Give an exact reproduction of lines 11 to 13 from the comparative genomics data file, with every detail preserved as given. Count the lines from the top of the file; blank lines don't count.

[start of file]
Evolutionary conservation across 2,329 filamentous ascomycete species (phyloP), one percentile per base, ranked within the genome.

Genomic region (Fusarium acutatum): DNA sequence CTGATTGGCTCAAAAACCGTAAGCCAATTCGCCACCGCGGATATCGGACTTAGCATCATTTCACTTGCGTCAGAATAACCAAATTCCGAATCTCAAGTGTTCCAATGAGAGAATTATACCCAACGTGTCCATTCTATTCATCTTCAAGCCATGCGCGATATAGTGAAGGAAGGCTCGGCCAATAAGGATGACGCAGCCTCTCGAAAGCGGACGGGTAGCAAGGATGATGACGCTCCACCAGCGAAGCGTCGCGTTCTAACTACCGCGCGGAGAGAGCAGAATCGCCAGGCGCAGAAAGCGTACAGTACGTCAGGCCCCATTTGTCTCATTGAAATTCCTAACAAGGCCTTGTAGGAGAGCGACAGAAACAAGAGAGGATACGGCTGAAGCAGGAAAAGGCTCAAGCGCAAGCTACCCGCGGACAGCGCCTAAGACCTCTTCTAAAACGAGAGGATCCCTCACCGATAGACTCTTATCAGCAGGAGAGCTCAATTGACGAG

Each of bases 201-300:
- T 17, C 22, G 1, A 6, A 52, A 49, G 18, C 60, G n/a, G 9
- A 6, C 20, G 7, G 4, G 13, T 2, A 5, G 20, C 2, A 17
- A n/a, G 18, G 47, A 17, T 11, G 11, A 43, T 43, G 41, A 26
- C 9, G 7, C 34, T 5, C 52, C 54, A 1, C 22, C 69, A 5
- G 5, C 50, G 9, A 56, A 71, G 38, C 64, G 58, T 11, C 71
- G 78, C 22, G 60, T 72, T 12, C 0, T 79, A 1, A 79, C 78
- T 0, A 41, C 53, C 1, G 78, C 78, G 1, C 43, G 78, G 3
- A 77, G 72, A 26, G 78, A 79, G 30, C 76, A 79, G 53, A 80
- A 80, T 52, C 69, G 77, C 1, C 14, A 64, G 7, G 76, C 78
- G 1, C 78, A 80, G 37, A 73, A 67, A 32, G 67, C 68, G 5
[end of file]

- A 77, G 72, A 26, G 78, A 79, G 30, C 76, A 79, G 53, A 80
- A 80, T 52, C 69, G 77, C 1, C 14, A 64, G 7, G 76, C 78
- G 1, C 78, A 80, G 37, A 73, A 67, A 32, G 67, C 68, G 5